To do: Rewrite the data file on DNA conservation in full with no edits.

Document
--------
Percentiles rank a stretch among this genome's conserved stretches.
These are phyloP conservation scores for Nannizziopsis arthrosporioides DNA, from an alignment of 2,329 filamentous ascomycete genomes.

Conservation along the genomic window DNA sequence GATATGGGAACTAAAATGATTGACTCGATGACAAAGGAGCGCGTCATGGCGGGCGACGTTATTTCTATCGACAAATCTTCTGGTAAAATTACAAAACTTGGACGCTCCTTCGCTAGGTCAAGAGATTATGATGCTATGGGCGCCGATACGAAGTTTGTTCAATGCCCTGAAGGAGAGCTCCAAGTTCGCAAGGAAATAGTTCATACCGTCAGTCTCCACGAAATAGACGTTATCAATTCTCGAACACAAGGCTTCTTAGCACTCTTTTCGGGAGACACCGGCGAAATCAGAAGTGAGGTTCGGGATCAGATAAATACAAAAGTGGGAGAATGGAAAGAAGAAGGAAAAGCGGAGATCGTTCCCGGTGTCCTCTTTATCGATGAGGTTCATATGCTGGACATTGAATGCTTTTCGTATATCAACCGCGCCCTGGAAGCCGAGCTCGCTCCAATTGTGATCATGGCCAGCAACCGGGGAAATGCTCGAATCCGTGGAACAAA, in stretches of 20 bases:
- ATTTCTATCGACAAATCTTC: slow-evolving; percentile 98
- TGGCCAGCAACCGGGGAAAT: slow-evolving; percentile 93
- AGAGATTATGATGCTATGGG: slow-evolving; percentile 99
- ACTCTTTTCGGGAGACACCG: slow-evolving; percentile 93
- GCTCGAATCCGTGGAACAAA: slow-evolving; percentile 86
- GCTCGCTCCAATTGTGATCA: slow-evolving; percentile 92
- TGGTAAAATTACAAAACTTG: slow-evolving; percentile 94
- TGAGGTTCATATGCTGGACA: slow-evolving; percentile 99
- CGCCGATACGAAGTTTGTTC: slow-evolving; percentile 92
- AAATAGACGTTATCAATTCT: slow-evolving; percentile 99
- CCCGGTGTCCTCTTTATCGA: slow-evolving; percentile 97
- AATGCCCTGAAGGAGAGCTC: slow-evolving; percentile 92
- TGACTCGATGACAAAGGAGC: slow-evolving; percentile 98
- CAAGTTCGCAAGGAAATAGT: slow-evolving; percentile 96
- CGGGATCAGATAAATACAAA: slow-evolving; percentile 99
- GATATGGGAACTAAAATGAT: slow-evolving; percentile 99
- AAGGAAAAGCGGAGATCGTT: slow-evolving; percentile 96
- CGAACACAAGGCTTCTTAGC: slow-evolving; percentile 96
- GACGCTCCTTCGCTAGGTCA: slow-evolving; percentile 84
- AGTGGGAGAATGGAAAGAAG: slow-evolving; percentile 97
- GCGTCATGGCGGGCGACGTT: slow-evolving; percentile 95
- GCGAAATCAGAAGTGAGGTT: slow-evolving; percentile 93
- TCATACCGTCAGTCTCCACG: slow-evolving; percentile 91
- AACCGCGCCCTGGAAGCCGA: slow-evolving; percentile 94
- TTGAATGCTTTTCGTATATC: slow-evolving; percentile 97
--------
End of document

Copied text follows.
Percentiles rank a stretch among this genome's conserved stretches.
These are phyloP conservation scores for Nannizziopsis arthrosporioides DNA, from an alignment of 2,329 filamentous ascomycete genomes.

Conservation along the genomic window DNA sequence GATATGGGAACTAAAATGATTGACTCGATGACAAAGGAGCGCGTCATGGCGGGCGACGTTATTTCTATCGACAAATCTTCTGGTAAAATTACAAAACTTGGACGCTCCTTCGCTAGGTCAAGAGATTATGATGCTATGGGCGCCGATACGAAGTTTGTTCAATGCCCTGAAGGAGAGCTCCAAGTTCGCAAGGAAATAGTTCATACCGTCAGTCTCCACGAAATAGACGTTATCAATTCTCGAACACAAGGCTTCTTAGCACTCTTTTCGGGAGACACCGGCGAAATCAGAAGTGAGGTTCGGGATCAGATAAATACAAAAGTGGGAGAATGGAAAGAAGAAGGAAAAGCGGAGATCGTTCCCGGTGTCCTCTTTATCGATGAGGTTCATATGCTGGACATTGAATGCTTTTCGTATATCAACCGCGCCCTGGAAGCCGAGCTCGCTCCAATTGTGATCATGGCCAGCAACCGGGGAAATGCTCGAATCCGTGGAACAAA, in stretches of 20 bases:
- ATTTCTATCGACAAATCTTC: slow-evolving; percentile 98
- TGGCCAGCAACCGGGGAAAT: slow-evolving; percentile 93
- AGAGATTATGATGCTATGGG: slow-evolving; percentile 99
- ACTCTTTTCGGGAGACACCG: slow-evolving; percentile 93
- GCTCGAATCCGTGGAACAAA: slow-evolving; percentile 86
- GCTCGCTCCAATTGTGATCA: slow-evolving; percentile 92
- TGGTAAAATTACAAAACTTG: slow-evolving; percentile 94
- TGAGGTTCATATGCTGGACA: slow-evolving; percentile 99
- CGCCGATACGAAGTTTGTTC: slow-evolving; percentile 92
- AAATAGACGTTATCAATTCT: slow-evolving; percentile 99
- CCCGGTGTCCTCTTTATCGA: slow-evolving; percentile 97
- AATGCCCTGAAGGAGAGCTC: slow-evolving; percentile 92
- TGACTCGATGACAAAGGAGC: slow-evolving; percentile 98
- CAAGTTCGCAAGGAAATAGT: slow-evolving; percentile 96
- CGGGATCAGATAAATACAAA: slow-evolving; percentile 99
- GATATGGGAACTAAAATGAT: slow-evolving; percentile 99
- AAGGAAAAGCGGAGATCGTT: slow-evolving; percentile 96
- CGAACACAAGGCTTCTTAGC: slow-evolving; percentile 96
- GACGCTCCTTCGCTAGGTCA: slow-evolving; percentile 84
- AGTGGGAGAATGGAAAGAAG: slow-evolving; percentile 97
- GCGTCATGGCGGGCGACGTT: slow-evolving; percentile 95
- GCGAAATCAGAAGTGAGGTT: slow-evolving; percentile 93
- TCATACCGTCAGTCTCCACG: slow-evolving; percentile 91
- AACCGCGCCCTGGAAGCCGA: slow-evolving; percentile 94
- TTGAATGCTTTTCGTATATC: slow-evolving; percentile 97